So last week we looked at a four bedroom house in the wing of a country manor and this week we’ve got the whole manor. It’s actually a four bedroom former rectory that’s two or three times as big as last week’s but that can bring its own issues I think.
This is on the market with The Modern House for £2,500,00 and it’s in Hampshire with views, on a clear day, right over to the Isle of Wight. So details first – it’s Victorian (pre-1900) and has been extensively renovated by the owners. There is the main building and a coach house and the two are connected by a glass walkway.
So downstairs in the main house there is a large kitchen with a sitting room at one end, a music room, a drawing room and a library. So far so first world problems – what are you going to do with all that space? Actually, as any parent of teenagers will know, this is probably a great house for that family as everyone can have their own sitting room for their own music/tv/screen/gaming/hellishly loud unpleasant noise as well as their own bedroom. And no-one needs to talk to anyone else. Ever. So far so teenage.
Failing that though, you have got to find a reason for these rooms to exist that mean they will be used all the time. An empty room creates negative energy and while most of us crave more space, probably, it’s also a good exercise to look at the space you have and see that you are using it properly.
The room above is a good example. It’s the master bedroom, with the ensuite behind it and there is also a separate dressing room. It’s vast and takes up the whole of the ground floor. But do you need that much space? Sure it’s lovely if you have it, and I’ve always maintained that up until the 20th century the clergy got all the best houses, but if you don’t have it then it’s always worth thinking carefully and logically about how you use the space you do have.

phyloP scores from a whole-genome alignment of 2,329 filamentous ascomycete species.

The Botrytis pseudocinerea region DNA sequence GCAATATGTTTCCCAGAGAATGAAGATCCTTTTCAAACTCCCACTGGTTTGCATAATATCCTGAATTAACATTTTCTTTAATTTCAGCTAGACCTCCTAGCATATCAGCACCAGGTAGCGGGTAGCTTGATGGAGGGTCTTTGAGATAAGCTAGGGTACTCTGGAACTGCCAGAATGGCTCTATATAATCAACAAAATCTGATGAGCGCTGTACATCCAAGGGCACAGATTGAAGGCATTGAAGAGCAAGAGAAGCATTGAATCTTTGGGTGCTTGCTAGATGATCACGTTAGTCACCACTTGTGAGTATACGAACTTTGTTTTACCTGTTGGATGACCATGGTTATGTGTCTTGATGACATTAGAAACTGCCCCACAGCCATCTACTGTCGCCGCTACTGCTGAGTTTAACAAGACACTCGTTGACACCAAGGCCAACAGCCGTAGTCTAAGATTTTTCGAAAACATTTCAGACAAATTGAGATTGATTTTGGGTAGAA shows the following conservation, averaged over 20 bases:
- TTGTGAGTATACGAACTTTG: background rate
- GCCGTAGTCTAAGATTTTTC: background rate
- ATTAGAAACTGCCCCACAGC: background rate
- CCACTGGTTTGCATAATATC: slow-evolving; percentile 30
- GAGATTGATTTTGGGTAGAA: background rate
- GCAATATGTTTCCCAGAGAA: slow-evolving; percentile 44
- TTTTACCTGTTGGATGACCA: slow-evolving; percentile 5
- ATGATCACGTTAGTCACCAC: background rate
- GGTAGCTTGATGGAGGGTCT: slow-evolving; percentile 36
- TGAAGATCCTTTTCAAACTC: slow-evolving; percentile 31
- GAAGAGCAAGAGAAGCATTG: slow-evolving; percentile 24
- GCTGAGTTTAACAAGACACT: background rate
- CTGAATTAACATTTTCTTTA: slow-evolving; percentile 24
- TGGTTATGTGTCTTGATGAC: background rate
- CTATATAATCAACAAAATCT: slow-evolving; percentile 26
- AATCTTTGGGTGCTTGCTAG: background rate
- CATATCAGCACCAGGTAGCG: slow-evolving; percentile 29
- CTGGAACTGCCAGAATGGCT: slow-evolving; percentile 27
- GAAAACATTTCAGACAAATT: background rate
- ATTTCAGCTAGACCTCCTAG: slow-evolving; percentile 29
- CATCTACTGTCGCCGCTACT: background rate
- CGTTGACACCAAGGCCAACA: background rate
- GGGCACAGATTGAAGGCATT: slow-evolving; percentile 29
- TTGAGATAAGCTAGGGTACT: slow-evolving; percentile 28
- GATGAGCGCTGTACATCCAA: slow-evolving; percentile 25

Bedrooms don’t have to be on the first floor. Parents don’t have to have the biggest room – after all they are in their bedrooms much less than children and don’t have large piles of plastic toys to store. Would an en suite bathroom or dressing room significantly enhance the quality of your life? (Answer: probably) In which case is there a room that isn’t being used much that could work as either of those?
The luxury of a music room is beyond most of us, but it’s often a good idea to think about how we use the rooms we have. Recently I was discussing with a client, whose main issue – she cheerfully admitted – is that she’s got one too many children for the number of bedrooms she has. Further discussion revealed that there was, in fact, a bedroom for each child and one for the parents, but that ending the sharing arrangement of the two youngest would mean giving up her dressing room to which she had become rather attached over the years.
So we set to work with a tape measure and some string and established that the room, currently shared by her younger sons, had enough space to create a small dressing room/walk in wardrobe and still house a double bed with space for a chaise longue in the bay window. It’s tight but it works. It’s also next to the main bathroom and there’s the option of knocking through into there creating fabulous master suite and giving the kids free use of the shower room in the loft.
So while you’re admiring this house, or thinking thank god I don’t have to worry about which room to put the piano in, you can also take a moment to ponder your own arrangements. Someone tagged me in an instagram story the other day (sadly it disappeared before I managed to save it) saying that he had read my book following a recent downsizing and rather than having a spare room that would only occasionally be used had installed a sofa bed and a table that could do the work of a desk and a dressing table so that the room can be used twice as much.
And when you’ve done that you can admire this gorgeous house with its panelling and high ceilings and fantasise about what you would do with all these rooms if you didn’t know how to play the piano.